By Tuesday night, Jatuporn Prompan, of the Coalition for Clean Politics, a pro-democracy group protesting the country’s military government, was busy boarding buses to leave the capital for Bangkok’s suburbs.
“We are trying to be relaxed,” he said. “We are trying to go about our business. We are not going to die fighting.”
But a furious crowd of protesters did not seem to listen to him.
The protest has been inspired by a televised proposal by Thailand’s deputy prime minister, Prawit Wongsuwan, for a referendum on increasing the powers of the National Council for Peace and Order, the administration that has ruled the country since the end of its military coup in May 2014.
Saturday, the prime minister, Prayuth Chan-ocha, spoke in front of a crowd of 20,000 people. “We will step forward, step out, step forward again,” he said, according to CNN.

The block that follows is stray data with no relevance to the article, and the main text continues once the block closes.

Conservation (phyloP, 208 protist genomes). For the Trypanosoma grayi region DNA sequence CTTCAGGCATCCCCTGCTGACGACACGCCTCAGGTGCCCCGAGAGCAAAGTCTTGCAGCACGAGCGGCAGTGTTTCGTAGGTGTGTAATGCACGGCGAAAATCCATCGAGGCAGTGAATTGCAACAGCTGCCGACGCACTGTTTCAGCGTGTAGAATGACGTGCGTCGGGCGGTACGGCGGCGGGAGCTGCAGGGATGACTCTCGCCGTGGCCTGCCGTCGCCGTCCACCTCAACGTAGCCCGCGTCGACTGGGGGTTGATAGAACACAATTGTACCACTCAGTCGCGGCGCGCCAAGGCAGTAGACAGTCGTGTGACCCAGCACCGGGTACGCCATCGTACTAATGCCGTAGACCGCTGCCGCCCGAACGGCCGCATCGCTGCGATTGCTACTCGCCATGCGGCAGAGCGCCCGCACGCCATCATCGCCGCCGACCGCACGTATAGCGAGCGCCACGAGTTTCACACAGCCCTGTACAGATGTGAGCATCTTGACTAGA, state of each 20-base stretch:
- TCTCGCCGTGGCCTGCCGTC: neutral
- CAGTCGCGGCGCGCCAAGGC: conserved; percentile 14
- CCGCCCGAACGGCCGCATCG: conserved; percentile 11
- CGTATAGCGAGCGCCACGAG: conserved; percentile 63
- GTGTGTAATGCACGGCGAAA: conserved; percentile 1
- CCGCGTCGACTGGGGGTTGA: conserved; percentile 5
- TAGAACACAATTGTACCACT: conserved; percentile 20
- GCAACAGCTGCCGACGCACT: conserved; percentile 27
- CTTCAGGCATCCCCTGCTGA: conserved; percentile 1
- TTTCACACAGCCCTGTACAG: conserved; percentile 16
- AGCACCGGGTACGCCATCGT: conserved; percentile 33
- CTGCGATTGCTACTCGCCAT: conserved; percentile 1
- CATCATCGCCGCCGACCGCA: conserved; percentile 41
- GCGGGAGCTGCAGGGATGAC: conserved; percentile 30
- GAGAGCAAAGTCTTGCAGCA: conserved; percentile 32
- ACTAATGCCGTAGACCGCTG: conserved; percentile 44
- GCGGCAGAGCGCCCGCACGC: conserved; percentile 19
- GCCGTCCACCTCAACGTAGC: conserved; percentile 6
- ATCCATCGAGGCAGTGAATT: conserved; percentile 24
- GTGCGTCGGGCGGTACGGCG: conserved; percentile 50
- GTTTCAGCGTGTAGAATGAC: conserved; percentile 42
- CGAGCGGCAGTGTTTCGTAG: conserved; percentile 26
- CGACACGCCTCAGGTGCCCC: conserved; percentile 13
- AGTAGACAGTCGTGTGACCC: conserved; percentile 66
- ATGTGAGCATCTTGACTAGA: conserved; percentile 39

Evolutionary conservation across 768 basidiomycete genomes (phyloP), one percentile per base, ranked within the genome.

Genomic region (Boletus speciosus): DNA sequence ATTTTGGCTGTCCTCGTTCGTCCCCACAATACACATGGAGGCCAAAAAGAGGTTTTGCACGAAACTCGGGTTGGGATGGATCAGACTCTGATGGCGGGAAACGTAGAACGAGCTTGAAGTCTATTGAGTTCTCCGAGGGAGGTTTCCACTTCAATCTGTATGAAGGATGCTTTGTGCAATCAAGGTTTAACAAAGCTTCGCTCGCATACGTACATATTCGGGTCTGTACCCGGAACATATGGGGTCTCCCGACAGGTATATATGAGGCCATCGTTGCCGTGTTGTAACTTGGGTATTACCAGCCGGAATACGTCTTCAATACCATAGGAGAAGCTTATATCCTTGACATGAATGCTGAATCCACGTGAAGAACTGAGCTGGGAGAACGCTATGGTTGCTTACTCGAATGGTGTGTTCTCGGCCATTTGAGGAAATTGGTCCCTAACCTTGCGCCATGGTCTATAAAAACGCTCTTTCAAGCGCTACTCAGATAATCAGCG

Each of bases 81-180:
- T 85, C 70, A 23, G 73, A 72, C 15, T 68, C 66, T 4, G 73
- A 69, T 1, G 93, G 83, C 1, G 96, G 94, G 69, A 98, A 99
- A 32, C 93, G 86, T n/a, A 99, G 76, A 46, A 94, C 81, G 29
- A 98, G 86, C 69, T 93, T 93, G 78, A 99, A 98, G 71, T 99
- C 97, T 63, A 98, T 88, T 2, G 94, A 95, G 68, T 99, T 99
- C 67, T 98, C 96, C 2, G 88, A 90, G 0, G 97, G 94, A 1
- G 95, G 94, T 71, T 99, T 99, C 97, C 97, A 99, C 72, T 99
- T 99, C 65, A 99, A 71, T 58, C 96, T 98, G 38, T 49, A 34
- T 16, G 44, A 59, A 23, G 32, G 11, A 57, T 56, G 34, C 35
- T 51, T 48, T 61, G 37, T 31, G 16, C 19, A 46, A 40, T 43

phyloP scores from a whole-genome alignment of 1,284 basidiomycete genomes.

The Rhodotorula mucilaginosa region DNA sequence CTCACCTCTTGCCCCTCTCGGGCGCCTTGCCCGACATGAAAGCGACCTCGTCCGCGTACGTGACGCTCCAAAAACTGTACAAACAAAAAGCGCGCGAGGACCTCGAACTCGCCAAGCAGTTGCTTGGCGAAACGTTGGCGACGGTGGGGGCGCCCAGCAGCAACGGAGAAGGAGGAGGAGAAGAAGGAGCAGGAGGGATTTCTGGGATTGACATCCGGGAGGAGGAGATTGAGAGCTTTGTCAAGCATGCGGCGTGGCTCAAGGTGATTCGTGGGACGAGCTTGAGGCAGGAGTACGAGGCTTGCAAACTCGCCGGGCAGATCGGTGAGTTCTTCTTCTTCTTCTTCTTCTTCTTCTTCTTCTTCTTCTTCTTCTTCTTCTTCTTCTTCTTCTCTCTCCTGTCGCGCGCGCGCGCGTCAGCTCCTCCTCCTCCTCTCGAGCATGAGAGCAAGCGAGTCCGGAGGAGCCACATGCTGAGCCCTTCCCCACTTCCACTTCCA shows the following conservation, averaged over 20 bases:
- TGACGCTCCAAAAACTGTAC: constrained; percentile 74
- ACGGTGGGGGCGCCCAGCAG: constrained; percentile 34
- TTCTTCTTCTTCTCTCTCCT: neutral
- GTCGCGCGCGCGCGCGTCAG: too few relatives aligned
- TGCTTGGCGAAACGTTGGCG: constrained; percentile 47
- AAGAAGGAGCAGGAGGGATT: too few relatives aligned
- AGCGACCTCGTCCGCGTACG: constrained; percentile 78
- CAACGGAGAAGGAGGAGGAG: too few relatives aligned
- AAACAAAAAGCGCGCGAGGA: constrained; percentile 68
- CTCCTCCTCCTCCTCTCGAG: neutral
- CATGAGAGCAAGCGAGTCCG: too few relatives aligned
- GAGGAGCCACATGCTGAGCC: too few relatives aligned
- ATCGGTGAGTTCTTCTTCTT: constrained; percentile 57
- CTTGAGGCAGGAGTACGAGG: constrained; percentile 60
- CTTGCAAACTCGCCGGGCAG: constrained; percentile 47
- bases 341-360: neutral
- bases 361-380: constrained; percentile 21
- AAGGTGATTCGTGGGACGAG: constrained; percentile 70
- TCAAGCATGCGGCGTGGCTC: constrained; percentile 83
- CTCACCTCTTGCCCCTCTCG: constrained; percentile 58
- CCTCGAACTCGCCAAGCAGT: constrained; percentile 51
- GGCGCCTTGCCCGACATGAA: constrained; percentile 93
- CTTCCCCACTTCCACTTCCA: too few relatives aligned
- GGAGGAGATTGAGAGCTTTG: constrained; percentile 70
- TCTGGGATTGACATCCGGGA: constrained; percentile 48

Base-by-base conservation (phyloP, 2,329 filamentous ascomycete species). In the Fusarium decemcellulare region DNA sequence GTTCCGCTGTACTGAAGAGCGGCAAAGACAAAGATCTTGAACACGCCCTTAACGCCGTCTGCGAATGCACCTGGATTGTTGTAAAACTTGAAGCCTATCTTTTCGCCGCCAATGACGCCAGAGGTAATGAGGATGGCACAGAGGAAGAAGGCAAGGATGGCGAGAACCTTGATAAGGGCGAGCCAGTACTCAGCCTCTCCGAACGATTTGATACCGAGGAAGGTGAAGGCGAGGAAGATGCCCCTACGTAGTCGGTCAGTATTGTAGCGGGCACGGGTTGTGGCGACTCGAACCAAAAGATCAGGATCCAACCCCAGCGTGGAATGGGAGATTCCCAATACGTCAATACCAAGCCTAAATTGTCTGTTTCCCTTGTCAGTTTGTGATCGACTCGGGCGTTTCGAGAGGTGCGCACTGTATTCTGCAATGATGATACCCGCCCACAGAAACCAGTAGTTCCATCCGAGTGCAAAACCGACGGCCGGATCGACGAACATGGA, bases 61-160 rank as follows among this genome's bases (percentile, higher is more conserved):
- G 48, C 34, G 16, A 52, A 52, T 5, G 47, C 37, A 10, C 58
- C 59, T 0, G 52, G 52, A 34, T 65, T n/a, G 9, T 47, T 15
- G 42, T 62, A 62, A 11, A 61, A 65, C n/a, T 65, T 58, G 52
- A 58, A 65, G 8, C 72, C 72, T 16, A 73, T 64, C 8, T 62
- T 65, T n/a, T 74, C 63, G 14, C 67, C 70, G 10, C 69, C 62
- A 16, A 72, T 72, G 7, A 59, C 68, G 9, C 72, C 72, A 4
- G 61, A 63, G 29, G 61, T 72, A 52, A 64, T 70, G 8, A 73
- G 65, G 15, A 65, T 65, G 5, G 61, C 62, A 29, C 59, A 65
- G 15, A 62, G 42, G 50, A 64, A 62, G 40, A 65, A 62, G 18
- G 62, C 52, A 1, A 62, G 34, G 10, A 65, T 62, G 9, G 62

It was the most provocative of recent comments by Mr. Prayuth, who has continued to govern the country by decree until the people’s votes could be heard. On Sunday, two would-be opposition members of Parliament were detained as they headed to the Capitol to offer their support to a constitutional referendum that has so far failed to find an audience with the people.
“We need to explain to the people what is the reason why this matter should not be put to a vote,” the deputy prime minister, Prawit Wongsuwan, said. “The people want power. We also need to make power good for everyone.”
If implemented, the proposals for the referendum could severely limit the rights of members of parliament.